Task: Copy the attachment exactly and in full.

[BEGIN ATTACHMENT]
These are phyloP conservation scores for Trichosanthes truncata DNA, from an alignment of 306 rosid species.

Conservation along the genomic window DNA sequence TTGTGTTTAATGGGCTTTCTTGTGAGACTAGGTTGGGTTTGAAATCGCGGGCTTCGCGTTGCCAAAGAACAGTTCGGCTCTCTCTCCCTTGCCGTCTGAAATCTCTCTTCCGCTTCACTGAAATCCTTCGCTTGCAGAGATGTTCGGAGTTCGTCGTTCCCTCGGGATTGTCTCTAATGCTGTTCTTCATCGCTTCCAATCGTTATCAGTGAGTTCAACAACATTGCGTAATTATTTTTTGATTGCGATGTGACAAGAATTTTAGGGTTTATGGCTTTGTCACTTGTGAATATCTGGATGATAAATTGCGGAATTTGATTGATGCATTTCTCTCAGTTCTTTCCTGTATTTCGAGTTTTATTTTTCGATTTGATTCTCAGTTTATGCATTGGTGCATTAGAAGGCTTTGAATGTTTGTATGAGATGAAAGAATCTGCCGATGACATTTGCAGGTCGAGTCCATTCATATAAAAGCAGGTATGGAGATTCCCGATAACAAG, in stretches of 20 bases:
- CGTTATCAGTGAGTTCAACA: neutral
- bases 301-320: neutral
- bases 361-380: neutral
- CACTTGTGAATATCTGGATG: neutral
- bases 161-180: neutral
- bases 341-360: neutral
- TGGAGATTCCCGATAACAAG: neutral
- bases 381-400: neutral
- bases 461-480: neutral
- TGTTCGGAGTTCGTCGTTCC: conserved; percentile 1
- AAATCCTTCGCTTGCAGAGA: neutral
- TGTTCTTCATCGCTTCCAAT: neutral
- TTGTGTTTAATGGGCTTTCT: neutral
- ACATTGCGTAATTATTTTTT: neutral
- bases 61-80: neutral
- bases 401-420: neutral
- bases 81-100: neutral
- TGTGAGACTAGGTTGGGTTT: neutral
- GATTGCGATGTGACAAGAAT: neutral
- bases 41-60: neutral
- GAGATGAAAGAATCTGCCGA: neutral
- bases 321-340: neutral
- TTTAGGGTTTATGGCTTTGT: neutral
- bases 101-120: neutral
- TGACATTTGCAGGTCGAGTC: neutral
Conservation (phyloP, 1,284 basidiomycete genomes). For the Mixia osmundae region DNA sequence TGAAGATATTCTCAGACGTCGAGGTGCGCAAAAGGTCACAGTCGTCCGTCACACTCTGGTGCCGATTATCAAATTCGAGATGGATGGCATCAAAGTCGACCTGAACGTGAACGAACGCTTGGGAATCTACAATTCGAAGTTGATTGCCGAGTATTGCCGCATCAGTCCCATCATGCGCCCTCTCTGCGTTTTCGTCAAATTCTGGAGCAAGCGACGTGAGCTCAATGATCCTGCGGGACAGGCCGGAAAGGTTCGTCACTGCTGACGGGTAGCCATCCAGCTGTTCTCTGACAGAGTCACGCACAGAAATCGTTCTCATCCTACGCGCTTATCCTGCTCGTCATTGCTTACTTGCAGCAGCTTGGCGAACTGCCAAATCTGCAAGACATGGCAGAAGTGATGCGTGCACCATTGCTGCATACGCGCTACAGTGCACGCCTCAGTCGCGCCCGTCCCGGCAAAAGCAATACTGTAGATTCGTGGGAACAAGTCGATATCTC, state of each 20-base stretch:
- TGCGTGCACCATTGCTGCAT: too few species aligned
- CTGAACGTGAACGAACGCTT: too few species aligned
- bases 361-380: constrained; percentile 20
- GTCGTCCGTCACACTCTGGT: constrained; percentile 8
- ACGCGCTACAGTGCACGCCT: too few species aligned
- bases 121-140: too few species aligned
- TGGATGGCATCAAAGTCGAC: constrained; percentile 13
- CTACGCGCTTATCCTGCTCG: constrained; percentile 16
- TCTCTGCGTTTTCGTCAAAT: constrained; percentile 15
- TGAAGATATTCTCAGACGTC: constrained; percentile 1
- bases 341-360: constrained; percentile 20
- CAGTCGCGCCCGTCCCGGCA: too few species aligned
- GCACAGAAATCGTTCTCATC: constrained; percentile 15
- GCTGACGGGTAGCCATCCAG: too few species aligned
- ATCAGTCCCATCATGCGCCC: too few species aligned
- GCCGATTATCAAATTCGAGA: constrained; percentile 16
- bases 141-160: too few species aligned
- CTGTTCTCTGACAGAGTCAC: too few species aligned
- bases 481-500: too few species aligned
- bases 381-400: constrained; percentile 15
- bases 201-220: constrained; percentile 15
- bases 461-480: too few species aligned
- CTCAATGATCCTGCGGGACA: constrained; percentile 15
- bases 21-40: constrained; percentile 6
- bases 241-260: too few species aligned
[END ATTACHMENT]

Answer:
These are phyloP conservation scores for Trichosanthes truncata DNA, from an alignment of 306 rosid species.

Conservation along the genomic window DNA sequence TTGTGTTTAATGGGCTTTCTTGTGAGACTAGGTTGGGTTTGAAATCGCGGGCTTCGCGTTGCCAAAGAACAGTTCGGCTCTCTCTCCCTTGCCGTCTGAAATCTCTCTTCCGCTTCACTGAAATCCTTCGCTTGCAGAGATGTTCGGAGTTCGTCGTTCCCTCGGGATTGTCTCTAATGCTGTTCTTCATCGCTTCCAATCGTTATCAGTGAGTTCAACAACATTGCGTAATTATTTTTTGATTGCGATGTGACAAGAATTTTAGGGTTTATGGCTTTGTCACTTGTGAATATCTGGATGATAAATTGCGGAATTTGATTGATGCATTTCTCTCAGTTCTTTCCTGTATTTCGAGTTTTATTTTTCGATTTGATTCTCAGTTTATGCATTGGTGCATTAGAAGGCTTTGAATGTTTGTATGAGATGAAAGAATCTGCCGATGACATTTGCAGGTCGAGTCCATTCATATAAAAGCAGGTATGGAGATTCCCGATAACAAG, in stretches of 20 bases:
- CGTTATCAGTGAGTTCAACA: neutral
- bases 301-320: neutral
- bases 361-380: neutral
- CACTTGTGAATATCTGGATG: neutral
- bases 161-180: neutral
- bases 341-360: neutral
- TGGAGATTCCCGATAACAAG: neutral
- bases 381-400: neutral
- bases 461-480: neutral
- TGTTCGGAGTTCGTCGTTCC: conserved; percentile 1
- AAATCCTTCGCTTGCAGAGA: neutral
- TGTTCTTCATCGCTTCCAAT: neutral
- TTGTGTTTAATGGGCTTTCT: neutral
- ACATTGCGTAATTATTTTTT: neutral
- bases 61-80: neutral
- bases 401-420: neutral
- bases 81-100: neutral
- TGTGAGACTAGGTTGGGTTT: neutral
- GATTGCGATGTGACAAGAAT: neutral
- bases 41-60: neutral
- GAGATGAAAGAATCTGCCGA: neutral
- bases 321-340: neutral
- TTTAGGGTTTATGGCTTTGT: neutral
- bases 101-120: neutral
- TGACATTTGCAGGTCGAGTC: neutral
Conservation (phyloP, 1,284 basidiomycete genomes). For the Mixia osmundae region DNA sequence TGAAGATATTCTCAGACGTCGAGGTGCGCAAAAGGTCACAGTCGTCCGTCACACTCTGGTGCCGATTATCAAATTCGAGATGGATGGCATCAAAGTCGACCTGAACGTGAACGAACGCTTGGGAATCTACAATTCGAAGTTGATTGCCGAGTATTGCCGCATCAGTCCCATCATGCGCCCTCTCTGCGTTTTCGTCAAATTCTGGAGCAAGCGACGTGAGCTCAATGATCCTGCGGGACAGGCCGGAAAGGTTCGTCACTGCTGACGGGTAGCCATCCAGCTGTTCTCTGACAGAGTCACGCACAGAAATCGTTCTCATCCTACGCGCTTATCCTGCTCGTCATTGCTTACTTGCAGCAGCTTGGCGAACTGCCAAATCTGCAAGACATGGCAGAAGTGATGCGTGCACCATTGCTGCATACGCGCTACAGTGCACGCCTCAGTCGCGCCCGTCCCGGCAAAAGCAATACTGTAGATTCGTGGGAACAAGTCGATATCTC, state of each 20-base stretch:
- TGCGTGCACCATTGCTGCAT: too few species aligned
- CTGAACGTGAACGAACGCTT: too few species aligned
- bases 361-380: constrained; percentile 20
- GTCGTCCGTCACACTCTGGT: constrained; percentile 8
- ACGCGCTACAGTGCACGCCT: too few species aligned
- bases 121-140: too few species aligned
- TGGATGGCATCAAAGTCGAC: constrained; percentile 13
- CTACGCGCTTATCCTGCTCG: constrained; percentile 16
- TCTCTGCGTTTTCGTCAAAT: constrained; percentile 15
- TGAAGATATTCTCAGACGTC: constrained; percentile 1
- bases 341-360: constrained; percentile 20
- CAGTCGCGCCCGTCCCGGCA: too few species aligned
- GCACAGAAATCGTTCTCATC: constrained; percentile 15
- GCTGACGGGTAGCCATCCAG: too few species aligned
- ATCAGTCCCATCATGCGCCC: too few species aligned
- GCCGATTATCAAATTCGAGA: constrained; percentile 16
- bases 141-160: too few species aligned
- CTGTTCTCTGACAGAGTCAC: too few species aligned
- bases 481-500: too few species aligned
- bases 381-400: constrained; percentile 15
- bases 201-220: constrained; percentile 15
- bases 461-480: too few species aligned
- CTCAATGATCCTGCGGGACA: constrained; percentile 15
- bases 21-40: constrained; percentile 6
- bases 241-260: too few species aligned